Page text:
The idea that manual work can be carried out by machines is already familiar; now ever-smarter machines can perform tasks done by information workers, too. What determines vulnerability to automation, experts say, is not so much whether the work concerned is manual or white-collar but whether or not it is routine. Machines can already perform routine manual labour, and are now able to execute routine cognitive tasks.
“So who is right: the pessimists (many of them techie types), who say this time is different and machines really will take all the jobs, or the optimists (mostly economists and historians), who insist that in the end technology always creates more jobs than it destroys? The truth probably lies somewhere in between. AI will not cause mass unemployment, but it will speed up the existing trend of computer-related automation, disrupting labour markets just as technological change has done before, and requiring workers to learn new skills more quickly than in the past. (…) But despite the wide range of views expressed, pretty much everyone agrees on the prescription: that companies and governments will need to make it easier for workers to acquire new skills and switch jobs as needed. That would provide the best defence in the event that the pessimists are right and the impact of artificial intelligence proves to be more rapid and more dramatic than the optimists expect.”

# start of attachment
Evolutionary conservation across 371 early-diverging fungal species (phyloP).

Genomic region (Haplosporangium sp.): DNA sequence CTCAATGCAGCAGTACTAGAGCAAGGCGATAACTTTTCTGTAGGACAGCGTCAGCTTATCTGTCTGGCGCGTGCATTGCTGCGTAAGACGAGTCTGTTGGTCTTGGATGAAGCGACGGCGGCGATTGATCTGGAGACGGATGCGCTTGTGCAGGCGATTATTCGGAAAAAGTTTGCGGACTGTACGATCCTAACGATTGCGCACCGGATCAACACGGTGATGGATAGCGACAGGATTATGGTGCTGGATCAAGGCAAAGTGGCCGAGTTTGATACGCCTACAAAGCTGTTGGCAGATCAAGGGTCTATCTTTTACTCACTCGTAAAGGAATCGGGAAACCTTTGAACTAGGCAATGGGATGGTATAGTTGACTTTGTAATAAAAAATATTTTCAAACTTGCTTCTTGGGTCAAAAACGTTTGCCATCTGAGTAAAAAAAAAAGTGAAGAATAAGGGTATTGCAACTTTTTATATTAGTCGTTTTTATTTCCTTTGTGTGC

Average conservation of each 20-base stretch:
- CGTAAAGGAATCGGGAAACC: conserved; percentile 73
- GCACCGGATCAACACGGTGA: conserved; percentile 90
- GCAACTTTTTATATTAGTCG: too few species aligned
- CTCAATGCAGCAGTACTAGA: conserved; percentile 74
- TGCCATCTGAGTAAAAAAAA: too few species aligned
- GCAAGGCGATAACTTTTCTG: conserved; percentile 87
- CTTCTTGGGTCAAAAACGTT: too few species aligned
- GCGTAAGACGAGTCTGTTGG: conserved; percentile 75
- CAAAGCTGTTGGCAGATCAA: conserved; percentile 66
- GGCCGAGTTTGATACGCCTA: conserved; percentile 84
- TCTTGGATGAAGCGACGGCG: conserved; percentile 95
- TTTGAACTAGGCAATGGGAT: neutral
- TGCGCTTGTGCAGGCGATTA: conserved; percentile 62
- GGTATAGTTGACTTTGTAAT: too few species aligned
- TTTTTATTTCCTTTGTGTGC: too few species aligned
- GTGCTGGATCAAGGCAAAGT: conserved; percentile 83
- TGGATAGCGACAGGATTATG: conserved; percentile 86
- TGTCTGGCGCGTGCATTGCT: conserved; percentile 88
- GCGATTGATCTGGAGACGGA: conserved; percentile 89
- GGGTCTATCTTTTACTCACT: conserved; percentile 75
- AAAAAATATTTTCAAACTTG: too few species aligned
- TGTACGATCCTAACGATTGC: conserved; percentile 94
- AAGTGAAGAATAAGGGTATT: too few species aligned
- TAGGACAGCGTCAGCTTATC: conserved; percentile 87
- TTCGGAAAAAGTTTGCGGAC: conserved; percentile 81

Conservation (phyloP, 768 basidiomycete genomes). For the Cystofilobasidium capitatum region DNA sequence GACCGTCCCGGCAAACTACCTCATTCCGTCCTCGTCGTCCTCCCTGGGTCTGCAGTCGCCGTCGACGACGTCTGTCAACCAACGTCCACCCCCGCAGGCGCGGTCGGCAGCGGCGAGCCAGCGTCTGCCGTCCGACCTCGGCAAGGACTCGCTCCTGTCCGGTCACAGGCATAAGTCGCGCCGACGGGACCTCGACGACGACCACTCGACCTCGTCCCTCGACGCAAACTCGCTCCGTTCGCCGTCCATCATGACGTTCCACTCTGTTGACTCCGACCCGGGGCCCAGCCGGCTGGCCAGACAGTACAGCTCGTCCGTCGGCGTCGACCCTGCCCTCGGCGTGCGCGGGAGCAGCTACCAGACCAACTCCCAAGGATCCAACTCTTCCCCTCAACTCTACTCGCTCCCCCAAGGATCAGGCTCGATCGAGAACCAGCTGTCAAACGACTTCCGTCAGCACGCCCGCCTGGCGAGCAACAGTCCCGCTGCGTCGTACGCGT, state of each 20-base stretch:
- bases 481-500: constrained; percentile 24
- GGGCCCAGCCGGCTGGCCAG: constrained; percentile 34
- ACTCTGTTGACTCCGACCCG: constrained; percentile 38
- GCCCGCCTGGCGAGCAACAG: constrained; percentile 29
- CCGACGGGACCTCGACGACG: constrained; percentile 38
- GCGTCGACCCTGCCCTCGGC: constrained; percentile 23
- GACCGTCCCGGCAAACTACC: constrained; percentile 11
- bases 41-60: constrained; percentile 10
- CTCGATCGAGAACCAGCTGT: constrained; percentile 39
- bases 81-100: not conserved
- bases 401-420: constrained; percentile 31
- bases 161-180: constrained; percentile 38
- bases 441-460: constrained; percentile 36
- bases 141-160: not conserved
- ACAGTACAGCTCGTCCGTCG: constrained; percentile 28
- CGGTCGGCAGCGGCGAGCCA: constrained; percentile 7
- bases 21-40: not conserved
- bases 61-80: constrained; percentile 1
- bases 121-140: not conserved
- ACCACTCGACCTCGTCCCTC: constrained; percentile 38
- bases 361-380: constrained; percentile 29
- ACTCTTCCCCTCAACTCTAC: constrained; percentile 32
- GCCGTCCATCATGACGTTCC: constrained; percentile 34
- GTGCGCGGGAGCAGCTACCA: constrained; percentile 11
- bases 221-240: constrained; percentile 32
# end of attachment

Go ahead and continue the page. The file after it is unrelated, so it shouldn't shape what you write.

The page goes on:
Read also The Economist special report on Artificial intelligence and the return of the machinery question.
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